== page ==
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Families Worried As 30 People Displaced By Oil Pipeline Die Before Compensation

Some of the PAPs in an engagement meeting about letters of administration

More than 30 people affected by the East African Crude Oil Pipeline (EACOP) project in Rakai, Lwengo, Sembabule and Kakumiro districts have passed on before getting their compensation.

According to Community-Based Monitors from Global Rights Alert (GRA) and local leaders in the respective districts, the matter came up in the different community engagements on how the affected families can process the Letters Of Administration to claim compensation of the deceased Project Affected Persons (PAPs).

A Letter of Administration is simply a legal document issued by a competent Court, allowing the administrator to manage and distribute the deceased person’s estate or property.

According to Richard Orebi, the Programmes Associate -GRA, the issue of PAPs that have died and families that are often stranded in these districts have been documented in the community-based monitors’ reports.   He explains that since death is inevitable, it is important for the affected families to know what they can do in time before the compensation starts. 

He noted that if the letters of administration are not processed in time several PAPs and their families may suffer in the long run after the compensation.   Orebi adds that the delayed acquisition of the letters of administration may also delay the compensation process and the deceased PAPs’ families may be left out. 

According to Matilda Ndagano, the GRA-Community Based Monitor (CBM) for the pipeline in Rakai, at least five families have processed the letters for the deceased PAPs while several families have secured short death certificates and in the process to acquire the letters.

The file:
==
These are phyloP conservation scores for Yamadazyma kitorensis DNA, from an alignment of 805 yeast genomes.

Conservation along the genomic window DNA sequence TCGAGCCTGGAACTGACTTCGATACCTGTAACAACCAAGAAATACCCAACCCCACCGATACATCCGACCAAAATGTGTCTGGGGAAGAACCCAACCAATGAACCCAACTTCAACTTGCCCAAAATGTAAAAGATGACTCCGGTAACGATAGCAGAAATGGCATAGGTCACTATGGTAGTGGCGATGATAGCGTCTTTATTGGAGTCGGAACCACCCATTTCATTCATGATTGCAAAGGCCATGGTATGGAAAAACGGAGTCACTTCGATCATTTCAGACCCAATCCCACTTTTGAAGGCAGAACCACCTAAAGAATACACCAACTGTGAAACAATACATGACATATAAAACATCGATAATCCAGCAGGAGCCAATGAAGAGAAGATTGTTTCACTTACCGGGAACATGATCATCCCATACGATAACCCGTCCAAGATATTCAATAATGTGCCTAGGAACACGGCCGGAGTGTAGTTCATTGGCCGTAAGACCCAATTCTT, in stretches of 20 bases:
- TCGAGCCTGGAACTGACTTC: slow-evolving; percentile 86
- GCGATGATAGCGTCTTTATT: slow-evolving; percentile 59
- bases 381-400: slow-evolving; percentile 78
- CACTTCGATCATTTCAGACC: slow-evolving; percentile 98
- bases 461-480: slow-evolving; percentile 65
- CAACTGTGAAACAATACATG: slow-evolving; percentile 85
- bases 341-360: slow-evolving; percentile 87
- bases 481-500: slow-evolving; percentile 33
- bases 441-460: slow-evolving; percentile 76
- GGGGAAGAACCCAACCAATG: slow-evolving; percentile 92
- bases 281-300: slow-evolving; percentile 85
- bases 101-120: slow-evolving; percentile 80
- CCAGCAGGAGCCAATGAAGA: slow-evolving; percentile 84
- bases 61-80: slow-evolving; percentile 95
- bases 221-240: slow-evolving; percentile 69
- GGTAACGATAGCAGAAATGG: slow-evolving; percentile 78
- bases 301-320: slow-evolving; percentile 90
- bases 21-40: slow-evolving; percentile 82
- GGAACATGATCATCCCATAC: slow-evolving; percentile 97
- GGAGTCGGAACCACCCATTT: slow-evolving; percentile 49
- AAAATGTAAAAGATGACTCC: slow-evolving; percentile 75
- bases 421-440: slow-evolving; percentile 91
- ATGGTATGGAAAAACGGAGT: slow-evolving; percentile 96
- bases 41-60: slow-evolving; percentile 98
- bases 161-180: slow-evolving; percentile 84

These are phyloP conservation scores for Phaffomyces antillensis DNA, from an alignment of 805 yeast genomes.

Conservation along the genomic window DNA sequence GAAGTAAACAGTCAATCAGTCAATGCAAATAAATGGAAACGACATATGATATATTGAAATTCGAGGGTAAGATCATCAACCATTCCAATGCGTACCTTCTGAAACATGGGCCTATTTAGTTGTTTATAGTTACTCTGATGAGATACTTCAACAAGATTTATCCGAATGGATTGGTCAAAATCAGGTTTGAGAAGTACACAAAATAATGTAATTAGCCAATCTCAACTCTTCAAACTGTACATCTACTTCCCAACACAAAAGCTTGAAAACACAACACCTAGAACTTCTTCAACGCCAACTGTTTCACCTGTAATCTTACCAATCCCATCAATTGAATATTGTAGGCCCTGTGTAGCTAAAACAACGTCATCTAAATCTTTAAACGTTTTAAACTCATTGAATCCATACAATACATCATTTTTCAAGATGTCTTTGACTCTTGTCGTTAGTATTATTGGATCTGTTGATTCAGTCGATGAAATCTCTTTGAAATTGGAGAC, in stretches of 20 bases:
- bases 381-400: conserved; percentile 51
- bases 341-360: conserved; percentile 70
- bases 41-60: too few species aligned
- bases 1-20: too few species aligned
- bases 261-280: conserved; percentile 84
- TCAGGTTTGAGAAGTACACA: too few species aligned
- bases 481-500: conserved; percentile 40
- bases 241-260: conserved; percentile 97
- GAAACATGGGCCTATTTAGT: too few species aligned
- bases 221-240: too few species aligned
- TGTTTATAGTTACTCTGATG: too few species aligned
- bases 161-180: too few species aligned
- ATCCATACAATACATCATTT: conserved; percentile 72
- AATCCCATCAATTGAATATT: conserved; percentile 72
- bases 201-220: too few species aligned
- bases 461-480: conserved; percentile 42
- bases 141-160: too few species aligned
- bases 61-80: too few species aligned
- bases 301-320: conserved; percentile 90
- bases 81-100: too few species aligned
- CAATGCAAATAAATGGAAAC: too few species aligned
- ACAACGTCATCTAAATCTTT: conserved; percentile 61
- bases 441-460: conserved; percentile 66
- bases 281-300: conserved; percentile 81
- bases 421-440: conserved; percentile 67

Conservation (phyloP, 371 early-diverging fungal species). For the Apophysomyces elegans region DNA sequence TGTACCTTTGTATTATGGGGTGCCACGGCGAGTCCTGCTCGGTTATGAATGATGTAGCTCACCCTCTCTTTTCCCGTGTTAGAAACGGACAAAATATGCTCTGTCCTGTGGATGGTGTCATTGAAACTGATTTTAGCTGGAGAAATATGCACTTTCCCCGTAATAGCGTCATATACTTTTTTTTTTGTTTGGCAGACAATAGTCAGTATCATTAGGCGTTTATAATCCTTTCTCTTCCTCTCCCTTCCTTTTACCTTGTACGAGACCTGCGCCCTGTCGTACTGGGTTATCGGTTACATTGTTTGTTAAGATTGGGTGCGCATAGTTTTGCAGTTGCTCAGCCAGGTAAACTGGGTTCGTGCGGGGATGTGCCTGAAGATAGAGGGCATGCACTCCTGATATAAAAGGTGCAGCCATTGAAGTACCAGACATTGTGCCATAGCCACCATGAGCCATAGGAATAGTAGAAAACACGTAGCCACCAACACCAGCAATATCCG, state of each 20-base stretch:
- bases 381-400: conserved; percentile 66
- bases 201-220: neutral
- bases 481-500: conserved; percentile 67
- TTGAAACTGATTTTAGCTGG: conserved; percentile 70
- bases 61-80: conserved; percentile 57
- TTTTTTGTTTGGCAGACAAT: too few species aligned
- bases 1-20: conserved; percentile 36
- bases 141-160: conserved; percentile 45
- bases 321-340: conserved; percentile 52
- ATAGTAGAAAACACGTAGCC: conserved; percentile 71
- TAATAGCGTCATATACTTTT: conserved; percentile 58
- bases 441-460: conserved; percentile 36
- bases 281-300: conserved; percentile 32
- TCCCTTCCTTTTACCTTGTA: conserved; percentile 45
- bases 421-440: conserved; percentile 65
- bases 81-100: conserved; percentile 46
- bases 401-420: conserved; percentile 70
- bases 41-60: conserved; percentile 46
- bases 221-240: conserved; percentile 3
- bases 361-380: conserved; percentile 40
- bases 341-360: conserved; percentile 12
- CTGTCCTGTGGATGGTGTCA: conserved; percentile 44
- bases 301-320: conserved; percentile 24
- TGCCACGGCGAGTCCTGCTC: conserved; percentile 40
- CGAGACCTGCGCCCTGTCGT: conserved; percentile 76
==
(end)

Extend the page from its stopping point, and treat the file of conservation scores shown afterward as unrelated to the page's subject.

Since the compensation has delayed for over two years, Ndagano says more PAPs may pass on in the process.   She adds that the sensitization engagements will ease the compensation for the deceased persons’ estate.   

Edward Kamya Kabuye, the Rakai Deputy Chief Administrative Officer (DCAO), says several PAPs have passed on and the majority of the survivors do not know the procedure of obtaining the letters.   According to Kabuye, the community engagements were interfered with by the Coronavirus disease (COVID-19) pandemic whereby people are not allowed to converge in large numbers.

He explains that the letters are not only for purposes of compensation of the EACOP project but also in a number of cases including claiming for the deceased’s benefits, administration of the deceased’s property among others.    

In Ssembabule, so far five families have acquired their letters, according to John Mary Bakalyamye, the GRA Community Based Monitor in the district.   He explains that they are still helping more families which obtained short death certificates to process the letters ahead of the compensation. 

According to Edith Namata, an advocate from Justice Centres Uganda, they joined the engagements to offer free legal services and ensure the PAPs can claim their rights over their property or assets that were affected by the pipeline.   

 However, the PAPs thanked the two organisations for their support in a bid to have their compensation. 


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